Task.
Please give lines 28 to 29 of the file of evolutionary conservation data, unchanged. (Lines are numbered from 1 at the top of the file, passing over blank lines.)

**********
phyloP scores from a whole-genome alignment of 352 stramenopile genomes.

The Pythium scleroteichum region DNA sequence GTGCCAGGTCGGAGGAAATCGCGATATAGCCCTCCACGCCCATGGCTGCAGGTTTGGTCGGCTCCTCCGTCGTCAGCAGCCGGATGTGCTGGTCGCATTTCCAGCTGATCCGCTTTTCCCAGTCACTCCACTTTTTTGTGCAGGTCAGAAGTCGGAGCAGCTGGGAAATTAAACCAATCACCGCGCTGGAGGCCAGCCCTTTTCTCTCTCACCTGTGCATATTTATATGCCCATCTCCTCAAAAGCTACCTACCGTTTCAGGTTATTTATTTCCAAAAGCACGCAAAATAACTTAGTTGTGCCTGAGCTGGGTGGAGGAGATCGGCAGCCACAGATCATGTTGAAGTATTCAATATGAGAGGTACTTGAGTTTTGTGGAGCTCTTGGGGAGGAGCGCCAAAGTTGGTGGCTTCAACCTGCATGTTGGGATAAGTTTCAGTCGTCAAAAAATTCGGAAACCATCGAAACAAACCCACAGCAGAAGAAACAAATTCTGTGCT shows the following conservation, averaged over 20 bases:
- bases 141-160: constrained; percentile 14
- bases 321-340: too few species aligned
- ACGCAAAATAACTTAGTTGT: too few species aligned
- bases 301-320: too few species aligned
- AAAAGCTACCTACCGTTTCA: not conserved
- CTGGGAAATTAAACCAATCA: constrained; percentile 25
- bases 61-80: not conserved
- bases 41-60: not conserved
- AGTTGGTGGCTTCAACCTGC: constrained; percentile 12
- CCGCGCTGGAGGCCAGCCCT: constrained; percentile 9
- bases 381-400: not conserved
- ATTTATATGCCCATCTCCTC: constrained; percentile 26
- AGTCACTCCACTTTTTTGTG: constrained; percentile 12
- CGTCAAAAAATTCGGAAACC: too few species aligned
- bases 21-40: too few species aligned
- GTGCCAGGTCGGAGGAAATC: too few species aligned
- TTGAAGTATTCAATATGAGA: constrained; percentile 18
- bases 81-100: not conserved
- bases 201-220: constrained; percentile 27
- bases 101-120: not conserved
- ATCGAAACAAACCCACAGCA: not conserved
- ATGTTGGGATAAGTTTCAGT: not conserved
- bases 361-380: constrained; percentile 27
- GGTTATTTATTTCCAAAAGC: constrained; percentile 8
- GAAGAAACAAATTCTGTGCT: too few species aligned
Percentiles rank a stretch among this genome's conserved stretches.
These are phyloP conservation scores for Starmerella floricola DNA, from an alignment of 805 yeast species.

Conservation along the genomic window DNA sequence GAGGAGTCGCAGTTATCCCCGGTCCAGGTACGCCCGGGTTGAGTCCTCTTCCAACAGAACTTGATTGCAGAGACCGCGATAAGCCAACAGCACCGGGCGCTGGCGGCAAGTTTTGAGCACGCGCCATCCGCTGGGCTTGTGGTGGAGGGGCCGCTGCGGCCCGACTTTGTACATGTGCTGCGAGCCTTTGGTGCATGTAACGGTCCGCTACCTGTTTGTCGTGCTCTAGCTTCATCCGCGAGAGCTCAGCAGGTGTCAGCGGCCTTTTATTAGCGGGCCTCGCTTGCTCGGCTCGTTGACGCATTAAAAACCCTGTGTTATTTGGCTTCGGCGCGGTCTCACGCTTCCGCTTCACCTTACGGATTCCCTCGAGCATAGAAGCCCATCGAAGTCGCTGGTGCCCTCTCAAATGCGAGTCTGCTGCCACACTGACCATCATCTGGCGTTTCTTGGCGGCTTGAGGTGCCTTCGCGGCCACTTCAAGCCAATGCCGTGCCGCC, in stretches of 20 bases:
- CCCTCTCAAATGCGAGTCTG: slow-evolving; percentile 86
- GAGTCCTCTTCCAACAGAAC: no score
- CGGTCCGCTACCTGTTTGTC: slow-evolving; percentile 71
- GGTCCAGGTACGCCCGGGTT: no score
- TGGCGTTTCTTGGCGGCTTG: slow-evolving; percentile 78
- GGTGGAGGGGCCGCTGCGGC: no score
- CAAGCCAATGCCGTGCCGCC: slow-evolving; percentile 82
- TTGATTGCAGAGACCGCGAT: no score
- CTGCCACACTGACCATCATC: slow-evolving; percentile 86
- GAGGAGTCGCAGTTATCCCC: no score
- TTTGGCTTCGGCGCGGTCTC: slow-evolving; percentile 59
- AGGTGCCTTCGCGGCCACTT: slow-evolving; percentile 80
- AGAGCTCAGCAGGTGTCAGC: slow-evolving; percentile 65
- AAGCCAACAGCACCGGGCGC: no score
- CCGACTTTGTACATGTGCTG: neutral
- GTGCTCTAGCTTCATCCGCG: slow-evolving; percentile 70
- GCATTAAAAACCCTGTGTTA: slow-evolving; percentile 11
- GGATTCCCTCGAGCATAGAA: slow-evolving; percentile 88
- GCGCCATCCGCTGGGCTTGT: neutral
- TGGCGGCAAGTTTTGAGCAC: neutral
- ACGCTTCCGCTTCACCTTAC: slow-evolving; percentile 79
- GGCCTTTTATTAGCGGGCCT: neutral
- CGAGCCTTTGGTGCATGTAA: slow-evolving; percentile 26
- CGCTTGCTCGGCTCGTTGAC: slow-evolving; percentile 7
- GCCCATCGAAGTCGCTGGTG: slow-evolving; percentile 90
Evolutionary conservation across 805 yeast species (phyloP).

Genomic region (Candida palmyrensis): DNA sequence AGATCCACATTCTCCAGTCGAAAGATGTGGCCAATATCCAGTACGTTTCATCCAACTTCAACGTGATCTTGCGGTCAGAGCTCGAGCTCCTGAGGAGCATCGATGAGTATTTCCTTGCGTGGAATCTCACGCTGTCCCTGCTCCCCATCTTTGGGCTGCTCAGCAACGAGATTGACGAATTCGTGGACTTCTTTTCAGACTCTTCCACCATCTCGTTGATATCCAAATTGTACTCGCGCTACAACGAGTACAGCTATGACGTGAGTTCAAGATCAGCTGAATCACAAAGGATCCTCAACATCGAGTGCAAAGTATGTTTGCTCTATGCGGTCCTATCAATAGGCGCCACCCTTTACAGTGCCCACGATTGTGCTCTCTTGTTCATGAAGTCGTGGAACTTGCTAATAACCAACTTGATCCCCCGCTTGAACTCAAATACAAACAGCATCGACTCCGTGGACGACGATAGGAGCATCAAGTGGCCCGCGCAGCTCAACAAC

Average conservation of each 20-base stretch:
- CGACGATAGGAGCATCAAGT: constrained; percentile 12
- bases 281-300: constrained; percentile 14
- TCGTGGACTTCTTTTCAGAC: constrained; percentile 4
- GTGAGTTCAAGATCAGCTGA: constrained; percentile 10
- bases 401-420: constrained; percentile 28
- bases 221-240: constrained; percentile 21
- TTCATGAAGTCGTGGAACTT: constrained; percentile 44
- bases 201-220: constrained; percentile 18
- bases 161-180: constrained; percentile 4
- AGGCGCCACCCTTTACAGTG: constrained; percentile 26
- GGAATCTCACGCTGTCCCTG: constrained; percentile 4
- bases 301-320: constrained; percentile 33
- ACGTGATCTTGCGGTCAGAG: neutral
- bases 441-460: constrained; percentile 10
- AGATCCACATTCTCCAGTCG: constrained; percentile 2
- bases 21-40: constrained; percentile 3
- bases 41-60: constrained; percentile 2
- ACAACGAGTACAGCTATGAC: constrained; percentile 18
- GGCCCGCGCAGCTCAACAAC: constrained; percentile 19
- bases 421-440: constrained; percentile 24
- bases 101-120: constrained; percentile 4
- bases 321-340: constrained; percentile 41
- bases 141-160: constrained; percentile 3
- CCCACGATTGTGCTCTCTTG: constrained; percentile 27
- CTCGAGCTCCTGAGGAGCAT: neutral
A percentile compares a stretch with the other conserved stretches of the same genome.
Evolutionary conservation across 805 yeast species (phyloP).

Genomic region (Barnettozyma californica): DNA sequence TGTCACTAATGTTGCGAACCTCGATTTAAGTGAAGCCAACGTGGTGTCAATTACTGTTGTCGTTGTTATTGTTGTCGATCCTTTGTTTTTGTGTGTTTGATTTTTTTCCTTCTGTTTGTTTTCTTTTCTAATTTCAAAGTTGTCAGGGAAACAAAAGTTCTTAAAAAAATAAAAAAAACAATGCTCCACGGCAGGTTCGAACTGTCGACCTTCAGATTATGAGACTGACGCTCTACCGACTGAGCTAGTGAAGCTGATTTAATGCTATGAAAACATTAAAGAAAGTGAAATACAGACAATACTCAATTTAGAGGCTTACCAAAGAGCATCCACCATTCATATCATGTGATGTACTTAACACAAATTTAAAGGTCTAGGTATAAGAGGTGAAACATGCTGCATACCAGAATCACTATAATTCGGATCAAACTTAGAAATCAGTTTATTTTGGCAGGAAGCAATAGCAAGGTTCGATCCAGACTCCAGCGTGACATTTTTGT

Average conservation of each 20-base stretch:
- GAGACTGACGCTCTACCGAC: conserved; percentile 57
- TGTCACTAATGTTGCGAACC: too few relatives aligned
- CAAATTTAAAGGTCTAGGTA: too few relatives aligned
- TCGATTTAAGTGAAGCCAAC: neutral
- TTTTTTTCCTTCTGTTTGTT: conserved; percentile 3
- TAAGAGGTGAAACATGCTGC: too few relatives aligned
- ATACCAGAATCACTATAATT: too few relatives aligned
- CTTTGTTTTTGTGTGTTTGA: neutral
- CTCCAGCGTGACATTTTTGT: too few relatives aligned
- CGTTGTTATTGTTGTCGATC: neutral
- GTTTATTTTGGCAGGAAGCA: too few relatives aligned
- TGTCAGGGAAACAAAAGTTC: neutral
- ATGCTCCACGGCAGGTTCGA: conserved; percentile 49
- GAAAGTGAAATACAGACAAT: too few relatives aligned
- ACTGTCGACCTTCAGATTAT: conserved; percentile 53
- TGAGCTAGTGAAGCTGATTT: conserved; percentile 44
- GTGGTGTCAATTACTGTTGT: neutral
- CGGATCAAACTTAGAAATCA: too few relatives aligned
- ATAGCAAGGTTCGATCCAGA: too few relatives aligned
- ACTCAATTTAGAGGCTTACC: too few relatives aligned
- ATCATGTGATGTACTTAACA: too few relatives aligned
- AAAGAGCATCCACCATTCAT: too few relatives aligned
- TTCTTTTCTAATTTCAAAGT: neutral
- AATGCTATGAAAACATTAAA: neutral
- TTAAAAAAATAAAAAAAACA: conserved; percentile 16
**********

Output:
Percentiles rank a stretch among this genome's conserved stretches.
These are phyloP conservation scores for Starmerella floricola DNA, from an alignment of 805 yeast species.